Full paper here (pdf).
I have long suspected that the MSM isn’t as important as it thinks. Maybe this was just wishful thinking.
Meanwhile, Bryan Appleyard shares my view that TV news is unwatchable. Let's hope this opinion spreads.
It’s not an original view, I know – but Polly Toynbee writes some rubbish, doesn’t she? Here she is telling us we should respect MPs more.
In my experience, most politicians are surprisingly decent people. And I include those of all parties whose views I strongly disagree with.
But wouldn’t MPs be on their best behaviour when meeting a journalist? And why do motives matter anyway? The essence of social science is the law of unintended consequences – good people, acting for good motives, can do bad things. Is the proportion of decent people among MPs higher or lower than the proportion of decent people within the general public? And what makes Polly think she’s a good judge of character?
I’ll grant that the two MPs I’ve known tolerably well – Ruth Kelly and David Miliband – have been good people. But I wouldn’t draw inferences from a biased sample of 0.3% of a population. And there's a world of difference - which Polly ignores - between liking someone and giving them power. And neither ever gave me a good reason why they wanted to be MPs; “it’s just an urge you have” was the best Ruth could do.
Most of those who reach ministerial rank are clever and energetic people who would have done far better for themselves in any other profession.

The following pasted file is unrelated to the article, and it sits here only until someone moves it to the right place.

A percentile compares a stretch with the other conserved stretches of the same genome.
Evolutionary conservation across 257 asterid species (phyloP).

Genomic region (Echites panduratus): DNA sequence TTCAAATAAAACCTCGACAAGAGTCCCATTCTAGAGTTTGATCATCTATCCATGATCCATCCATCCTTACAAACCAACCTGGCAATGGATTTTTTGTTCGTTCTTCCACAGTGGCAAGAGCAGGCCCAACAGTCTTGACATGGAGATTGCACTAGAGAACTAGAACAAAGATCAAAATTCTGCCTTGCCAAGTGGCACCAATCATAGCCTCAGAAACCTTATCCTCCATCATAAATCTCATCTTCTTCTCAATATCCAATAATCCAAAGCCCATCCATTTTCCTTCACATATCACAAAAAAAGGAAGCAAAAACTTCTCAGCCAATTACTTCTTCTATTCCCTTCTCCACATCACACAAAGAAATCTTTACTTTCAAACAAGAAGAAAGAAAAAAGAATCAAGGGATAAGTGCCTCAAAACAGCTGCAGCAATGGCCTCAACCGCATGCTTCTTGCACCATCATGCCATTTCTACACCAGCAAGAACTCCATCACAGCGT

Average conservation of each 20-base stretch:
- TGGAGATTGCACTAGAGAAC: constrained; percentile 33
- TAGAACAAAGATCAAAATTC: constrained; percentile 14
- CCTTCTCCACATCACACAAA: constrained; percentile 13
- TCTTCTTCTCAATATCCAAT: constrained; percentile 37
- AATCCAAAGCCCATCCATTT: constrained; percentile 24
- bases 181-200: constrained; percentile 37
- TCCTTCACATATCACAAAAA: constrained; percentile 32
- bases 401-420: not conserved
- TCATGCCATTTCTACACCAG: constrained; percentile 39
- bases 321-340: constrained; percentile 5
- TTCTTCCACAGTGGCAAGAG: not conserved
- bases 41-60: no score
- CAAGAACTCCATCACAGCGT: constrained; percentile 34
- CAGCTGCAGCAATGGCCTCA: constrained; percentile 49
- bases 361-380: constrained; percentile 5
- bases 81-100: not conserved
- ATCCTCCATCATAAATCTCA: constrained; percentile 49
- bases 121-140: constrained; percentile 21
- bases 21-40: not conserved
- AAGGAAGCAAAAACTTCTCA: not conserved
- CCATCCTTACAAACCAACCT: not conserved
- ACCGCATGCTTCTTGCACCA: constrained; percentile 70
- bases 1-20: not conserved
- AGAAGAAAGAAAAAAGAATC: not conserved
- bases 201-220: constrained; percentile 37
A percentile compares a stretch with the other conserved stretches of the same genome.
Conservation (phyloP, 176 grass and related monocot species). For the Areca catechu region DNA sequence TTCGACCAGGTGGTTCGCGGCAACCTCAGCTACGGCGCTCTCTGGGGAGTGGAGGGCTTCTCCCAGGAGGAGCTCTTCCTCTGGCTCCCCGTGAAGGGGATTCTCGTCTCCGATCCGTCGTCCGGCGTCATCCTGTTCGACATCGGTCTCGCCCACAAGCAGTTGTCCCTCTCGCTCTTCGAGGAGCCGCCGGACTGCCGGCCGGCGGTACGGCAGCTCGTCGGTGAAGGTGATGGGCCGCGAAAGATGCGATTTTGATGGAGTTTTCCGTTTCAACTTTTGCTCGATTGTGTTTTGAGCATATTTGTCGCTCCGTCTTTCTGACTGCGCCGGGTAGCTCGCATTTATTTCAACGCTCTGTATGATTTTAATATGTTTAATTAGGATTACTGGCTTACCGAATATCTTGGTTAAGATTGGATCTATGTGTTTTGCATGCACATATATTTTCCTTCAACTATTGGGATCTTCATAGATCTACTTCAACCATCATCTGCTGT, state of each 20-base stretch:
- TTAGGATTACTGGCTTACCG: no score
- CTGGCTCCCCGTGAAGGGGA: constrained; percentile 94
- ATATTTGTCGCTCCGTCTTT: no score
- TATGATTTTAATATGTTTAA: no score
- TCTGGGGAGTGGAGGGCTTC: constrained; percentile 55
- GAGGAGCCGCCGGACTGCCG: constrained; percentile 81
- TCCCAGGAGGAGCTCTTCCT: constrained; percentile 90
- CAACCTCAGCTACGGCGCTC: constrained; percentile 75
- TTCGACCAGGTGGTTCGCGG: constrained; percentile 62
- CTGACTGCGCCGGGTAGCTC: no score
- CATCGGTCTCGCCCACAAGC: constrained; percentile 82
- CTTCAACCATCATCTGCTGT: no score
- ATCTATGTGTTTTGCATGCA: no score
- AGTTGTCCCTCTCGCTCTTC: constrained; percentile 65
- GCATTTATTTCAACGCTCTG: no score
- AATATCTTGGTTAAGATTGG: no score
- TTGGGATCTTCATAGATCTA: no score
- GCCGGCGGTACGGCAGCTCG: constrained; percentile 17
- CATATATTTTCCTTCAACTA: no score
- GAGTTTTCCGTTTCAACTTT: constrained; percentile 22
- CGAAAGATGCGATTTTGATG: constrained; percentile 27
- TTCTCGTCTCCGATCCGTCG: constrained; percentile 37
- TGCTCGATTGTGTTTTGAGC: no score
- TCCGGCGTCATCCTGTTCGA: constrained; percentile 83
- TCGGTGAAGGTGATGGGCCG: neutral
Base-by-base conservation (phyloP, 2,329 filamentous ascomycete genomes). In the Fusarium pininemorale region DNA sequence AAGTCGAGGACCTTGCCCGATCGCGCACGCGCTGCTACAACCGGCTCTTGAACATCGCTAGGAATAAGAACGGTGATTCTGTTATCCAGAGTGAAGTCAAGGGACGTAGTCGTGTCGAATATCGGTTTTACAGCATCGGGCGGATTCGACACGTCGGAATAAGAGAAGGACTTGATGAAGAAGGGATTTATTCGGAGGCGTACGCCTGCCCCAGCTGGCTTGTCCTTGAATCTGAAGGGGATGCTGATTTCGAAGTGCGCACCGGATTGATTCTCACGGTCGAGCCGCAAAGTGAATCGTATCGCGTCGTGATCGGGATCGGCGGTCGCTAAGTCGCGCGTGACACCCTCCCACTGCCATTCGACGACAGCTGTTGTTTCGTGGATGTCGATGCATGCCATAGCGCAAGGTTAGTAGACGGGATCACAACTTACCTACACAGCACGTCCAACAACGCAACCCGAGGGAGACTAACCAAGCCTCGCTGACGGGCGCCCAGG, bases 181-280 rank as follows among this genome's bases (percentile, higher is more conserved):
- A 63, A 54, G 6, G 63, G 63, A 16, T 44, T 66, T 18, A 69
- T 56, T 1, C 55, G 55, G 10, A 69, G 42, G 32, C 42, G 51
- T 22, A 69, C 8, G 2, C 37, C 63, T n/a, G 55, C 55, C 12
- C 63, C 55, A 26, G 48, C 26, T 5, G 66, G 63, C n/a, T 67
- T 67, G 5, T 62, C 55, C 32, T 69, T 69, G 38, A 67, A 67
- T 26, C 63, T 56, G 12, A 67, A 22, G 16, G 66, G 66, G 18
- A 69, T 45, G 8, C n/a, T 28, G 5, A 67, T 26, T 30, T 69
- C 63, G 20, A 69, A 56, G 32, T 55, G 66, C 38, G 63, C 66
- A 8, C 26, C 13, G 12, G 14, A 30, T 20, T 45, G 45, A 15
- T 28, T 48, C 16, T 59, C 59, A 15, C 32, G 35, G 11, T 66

What’s the evidence? Sure, ex-ministers have gone on to make a few bob. But that’s only trading on their contacts. The only recent minister to have done very well for himself before becoming a minister was Geoffrey Robinson. Follow link for evidence of his surprising decency.
Even if they are lucky enough to get a ministry, they discover how hard it is to change anything or make anything happen. Where is power? Even prime ministers arriving at the very summit find power elusive, and events hard to control.
Welcome to the real world, Polly. We anti-managerialists have been saying for years that central government doesn’t have the know-how or power to improve society. But doesn’t this just show that people who say they become MPs to improve the world are either idiots or liars?
Moments of gratification of pride or vanity are far outstripped by wearisome committees and, worst of all, having to vote for things they don't agree with because democracy demands a measure of party solidarity.
Eh? At the last election New Labour won the support of 21.6% of the electorate. Why does democracy require that its diktats be obeyed? And should we really feel sorry for grown adults who haven’t got the spine to stand up for what they believe?
It certainly behoves those of us who write about them to pause for a moment now and then, adopt a little humility and remember they are the ones out there trying to get things done, while we just shoot them down and carp at them from our extremely secure, non-risk-taking perches in the comfortable press gallery of life.
Has she lost her mind? It’s us tax-payers who are taking the risks. It’s us who pick up the bills for the failure of almost any IT project you care to name*. It’s us whose freedoms are at risk. And it’s MPs who retire on a generous, safe pension.
Most politicians are not venal - and we need them.
Only up to a point. Many political decisions that need to be taken – which are only a subset of those that are taken - can be done through referenda. Why does Polly not have the imagination to see this?
What’s going on here is something typical of Polly’s mindset – a cringing deference for the state and those who aspire to control it.
And the real tragedy is – she is considered to be on the “left”.
* Thanks Justin.